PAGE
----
Space weather is a significant threat to satellites in orbit. Since the dawn of the space age in 1957, 80 countries and intergovernmental organizations have launched more than 9,000 objects into space!!! The biggest threat to any human-made objects in the space are the solar storms that may substantially increase the flow of charged particles from the Sun. When solar particles hit a satellite, its solar panels and onboard electronics may experience radiation damage that would normally take several years in space to accumulate. These high energy particles may also cause malfunctions in satellite electronics and memory circuits, causing transient or permanent damage and potentially even causing the loss of the satellite. ‘If space weather forecasting is inaccurate, space storms can result in disruption in the operation of satellites, interruptions of communication, incorrect navigation data from GPS satellites, force the rerouting of polar flight paths, or set up ground induced currents that can severely impact the operation of power grids and pipelines,’ said Professor Robertus von Fay-Siebenburgen, who headed up a project called PROGRESS at the University of Sheffield in the UK.
Professor Robertus von Fay-Siebenburgen along with other scientists, has coordinated the work to improve the reliability of systems that predict space weather events by measuring the solar wind from distances further away from Earth than previously possible.
Solar activity follows a 11-year cycle of high and low periods. Those high periods are where the sun flings off massive bulks of charged plasma into space. These charged particles, when directed towards Earth, can impact the Earth as soon as half a day’s time, so in about 12 hours. When a cloud of plasma hits the magnetic field around the earth, it may trigger a geomagnetic storm that makes the radiation environment for the satellites much harsher than it is normally. Geomagnetic storms may also produce very high-energy electrons in the outer radiation belt that can permanently damage the electronics inside of a satellite. Large changes in the magnetic field near the Earth’s surface that are associated with geomagnetic storms can induce currents that flow through man-made structures such as railroad systems, power transmission lines, and pipelines. These currents can cause minor disruptions in service, or major problems such as blackouts affecting thousands of people. On 30 October 2003, a geomagnetic storm caused a power failure in Sweden and on 13 March 1989, six million people lost power when a geomagnetic storm caused a power grid failure in Quebec, Ontario. The Van Allen Probes will help develop better predictive models that could give technology operators a warning in advance of when their systems might be in danger from powerful electric currents induced by space weather phenomena. By investing in scientific research, we can make sure that for every potential threat, we have technological answers!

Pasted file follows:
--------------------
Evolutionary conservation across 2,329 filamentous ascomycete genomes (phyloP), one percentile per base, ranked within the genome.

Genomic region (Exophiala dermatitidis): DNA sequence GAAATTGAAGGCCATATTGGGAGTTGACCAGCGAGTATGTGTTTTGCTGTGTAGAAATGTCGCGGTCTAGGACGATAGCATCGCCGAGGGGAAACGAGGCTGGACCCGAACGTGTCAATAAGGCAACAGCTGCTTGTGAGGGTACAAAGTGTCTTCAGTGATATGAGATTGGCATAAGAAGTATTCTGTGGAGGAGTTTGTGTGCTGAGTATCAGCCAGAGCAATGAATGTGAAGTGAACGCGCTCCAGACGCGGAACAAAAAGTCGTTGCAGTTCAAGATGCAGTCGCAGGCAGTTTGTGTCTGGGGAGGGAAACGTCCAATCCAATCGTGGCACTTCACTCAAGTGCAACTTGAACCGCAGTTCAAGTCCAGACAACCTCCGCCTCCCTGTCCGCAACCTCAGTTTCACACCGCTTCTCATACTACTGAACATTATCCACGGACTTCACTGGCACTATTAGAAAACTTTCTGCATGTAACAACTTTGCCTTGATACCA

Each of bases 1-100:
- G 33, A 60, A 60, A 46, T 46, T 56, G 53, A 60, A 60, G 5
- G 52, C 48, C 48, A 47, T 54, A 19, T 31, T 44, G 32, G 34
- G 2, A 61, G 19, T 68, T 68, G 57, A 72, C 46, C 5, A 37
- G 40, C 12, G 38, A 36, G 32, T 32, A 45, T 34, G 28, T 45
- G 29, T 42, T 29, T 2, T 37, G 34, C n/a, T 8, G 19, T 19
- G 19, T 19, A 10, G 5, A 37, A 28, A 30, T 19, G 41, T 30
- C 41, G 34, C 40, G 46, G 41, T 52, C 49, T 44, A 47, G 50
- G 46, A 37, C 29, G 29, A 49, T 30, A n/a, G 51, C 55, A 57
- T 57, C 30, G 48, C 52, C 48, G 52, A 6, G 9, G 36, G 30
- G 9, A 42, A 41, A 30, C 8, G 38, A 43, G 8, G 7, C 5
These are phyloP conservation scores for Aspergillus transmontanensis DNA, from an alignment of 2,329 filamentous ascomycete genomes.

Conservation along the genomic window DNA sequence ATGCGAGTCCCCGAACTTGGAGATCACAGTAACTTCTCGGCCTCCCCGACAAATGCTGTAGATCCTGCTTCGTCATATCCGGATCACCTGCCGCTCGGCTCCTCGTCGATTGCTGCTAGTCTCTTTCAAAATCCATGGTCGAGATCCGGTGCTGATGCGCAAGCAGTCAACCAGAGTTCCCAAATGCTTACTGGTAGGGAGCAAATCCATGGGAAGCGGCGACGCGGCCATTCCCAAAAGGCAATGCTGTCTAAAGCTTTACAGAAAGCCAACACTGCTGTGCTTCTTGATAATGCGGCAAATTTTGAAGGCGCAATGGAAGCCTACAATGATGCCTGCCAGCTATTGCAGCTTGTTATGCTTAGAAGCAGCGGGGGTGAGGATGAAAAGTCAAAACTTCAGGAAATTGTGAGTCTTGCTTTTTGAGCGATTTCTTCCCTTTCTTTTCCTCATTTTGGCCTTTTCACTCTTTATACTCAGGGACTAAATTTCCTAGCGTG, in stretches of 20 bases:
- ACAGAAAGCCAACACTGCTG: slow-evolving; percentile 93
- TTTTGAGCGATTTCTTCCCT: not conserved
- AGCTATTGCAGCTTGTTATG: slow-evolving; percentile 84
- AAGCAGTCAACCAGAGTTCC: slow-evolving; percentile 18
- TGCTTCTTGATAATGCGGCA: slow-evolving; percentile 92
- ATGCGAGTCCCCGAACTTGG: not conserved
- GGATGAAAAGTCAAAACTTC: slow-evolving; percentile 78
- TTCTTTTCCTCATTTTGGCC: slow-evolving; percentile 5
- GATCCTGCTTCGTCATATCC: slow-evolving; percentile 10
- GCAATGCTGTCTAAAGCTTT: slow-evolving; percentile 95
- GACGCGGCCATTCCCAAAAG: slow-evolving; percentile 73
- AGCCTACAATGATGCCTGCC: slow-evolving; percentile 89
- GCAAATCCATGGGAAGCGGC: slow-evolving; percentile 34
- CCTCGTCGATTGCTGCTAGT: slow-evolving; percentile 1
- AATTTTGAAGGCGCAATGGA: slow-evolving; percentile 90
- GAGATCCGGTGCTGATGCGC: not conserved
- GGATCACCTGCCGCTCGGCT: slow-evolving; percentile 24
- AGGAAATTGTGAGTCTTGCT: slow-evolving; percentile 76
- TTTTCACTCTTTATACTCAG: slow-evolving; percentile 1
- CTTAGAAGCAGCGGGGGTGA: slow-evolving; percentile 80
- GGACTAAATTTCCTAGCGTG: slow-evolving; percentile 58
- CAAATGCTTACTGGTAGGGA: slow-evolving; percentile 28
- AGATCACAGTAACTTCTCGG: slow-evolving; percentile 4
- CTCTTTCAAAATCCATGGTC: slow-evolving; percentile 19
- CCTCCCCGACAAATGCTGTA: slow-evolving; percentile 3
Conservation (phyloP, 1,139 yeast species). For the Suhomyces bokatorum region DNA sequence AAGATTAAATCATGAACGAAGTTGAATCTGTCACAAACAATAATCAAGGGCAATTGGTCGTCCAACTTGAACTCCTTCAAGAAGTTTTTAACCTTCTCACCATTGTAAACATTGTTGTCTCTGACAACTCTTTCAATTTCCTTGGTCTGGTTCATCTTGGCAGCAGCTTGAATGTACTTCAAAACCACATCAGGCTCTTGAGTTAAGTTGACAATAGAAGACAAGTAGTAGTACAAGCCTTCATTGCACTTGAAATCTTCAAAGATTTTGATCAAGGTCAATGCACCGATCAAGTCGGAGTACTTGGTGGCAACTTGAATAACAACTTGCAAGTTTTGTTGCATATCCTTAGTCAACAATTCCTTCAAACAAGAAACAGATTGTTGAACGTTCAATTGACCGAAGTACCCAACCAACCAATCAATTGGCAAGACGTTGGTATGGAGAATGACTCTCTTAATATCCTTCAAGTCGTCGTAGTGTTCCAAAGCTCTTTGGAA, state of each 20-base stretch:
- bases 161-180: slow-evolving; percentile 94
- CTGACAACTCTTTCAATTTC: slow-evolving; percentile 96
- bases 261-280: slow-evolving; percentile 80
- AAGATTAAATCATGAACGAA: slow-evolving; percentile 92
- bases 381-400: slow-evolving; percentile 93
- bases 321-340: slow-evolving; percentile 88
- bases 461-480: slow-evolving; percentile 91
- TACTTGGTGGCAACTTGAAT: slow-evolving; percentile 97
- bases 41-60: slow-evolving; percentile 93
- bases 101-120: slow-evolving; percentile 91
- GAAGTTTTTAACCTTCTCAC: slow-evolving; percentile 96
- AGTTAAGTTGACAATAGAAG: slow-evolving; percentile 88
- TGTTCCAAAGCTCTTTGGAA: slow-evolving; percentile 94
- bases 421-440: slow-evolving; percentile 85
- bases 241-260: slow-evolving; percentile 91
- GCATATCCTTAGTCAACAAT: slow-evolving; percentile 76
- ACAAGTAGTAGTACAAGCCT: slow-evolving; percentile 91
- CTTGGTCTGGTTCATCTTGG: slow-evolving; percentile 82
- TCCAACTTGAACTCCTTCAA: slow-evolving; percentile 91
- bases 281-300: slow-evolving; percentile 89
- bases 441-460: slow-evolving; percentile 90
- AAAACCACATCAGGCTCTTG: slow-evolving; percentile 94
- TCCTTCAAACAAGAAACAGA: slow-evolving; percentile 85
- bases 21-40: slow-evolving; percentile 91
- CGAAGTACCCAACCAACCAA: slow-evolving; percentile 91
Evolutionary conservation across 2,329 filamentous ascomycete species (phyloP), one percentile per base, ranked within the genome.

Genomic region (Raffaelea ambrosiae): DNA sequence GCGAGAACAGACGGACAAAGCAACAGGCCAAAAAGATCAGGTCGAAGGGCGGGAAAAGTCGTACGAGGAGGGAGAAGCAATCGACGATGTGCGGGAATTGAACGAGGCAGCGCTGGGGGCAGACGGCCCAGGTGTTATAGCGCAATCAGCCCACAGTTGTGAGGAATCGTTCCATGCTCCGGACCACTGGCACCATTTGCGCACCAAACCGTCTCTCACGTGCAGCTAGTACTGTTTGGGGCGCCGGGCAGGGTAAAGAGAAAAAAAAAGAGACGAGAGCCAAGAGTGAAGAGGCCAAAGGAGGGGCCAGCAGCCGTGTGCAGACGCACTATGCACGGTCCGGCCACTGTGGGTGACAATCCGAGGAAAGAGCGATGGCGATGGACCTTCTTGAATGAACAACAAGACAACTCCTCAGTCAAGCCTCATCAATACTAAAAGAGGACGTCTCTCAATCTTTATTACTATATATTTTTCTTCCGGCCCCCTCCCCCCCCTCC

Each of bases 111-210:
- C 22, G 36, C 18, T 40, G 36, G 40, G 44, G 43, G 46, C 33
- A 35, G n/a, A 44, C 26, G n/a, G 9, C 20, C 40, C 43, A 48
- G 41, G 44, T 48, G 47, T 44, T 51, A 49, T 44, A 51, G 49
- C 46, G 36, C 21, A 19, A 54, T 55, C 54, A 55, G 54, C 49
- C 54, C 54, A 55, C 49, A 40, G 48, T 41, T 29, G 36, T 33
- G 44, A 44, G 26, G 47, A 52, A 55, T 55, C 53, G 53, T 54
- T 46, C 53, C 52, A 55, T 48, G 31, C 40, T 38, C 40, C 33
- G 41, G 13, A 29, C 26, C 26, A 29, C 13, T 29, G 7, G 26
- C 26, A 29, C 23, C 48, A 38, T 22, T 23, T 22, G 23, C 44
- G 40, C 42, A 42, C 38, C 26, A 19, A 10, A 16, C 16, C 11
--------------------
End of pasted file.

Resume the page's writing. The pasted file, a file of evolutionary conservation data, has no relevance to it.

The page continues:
cc: EU research ,Ethan Billy, National Aeronautics and Space Admi,Melanie Hell and Juha-Pekka luntama
1/22/2022 10:43:53 pm
Great job Samik! Very informative and well written. Hope to see more posts soon!
1/25/2022 10:17:46 am
Thanks Lauren :)
1/23/2022 09:05:59 am
Awesome write up Samik .Keep up your good work 👍👏👏👏.
1/25/2022 10:18:37 am
Thank you :) Keep reading.
Leave a Reply.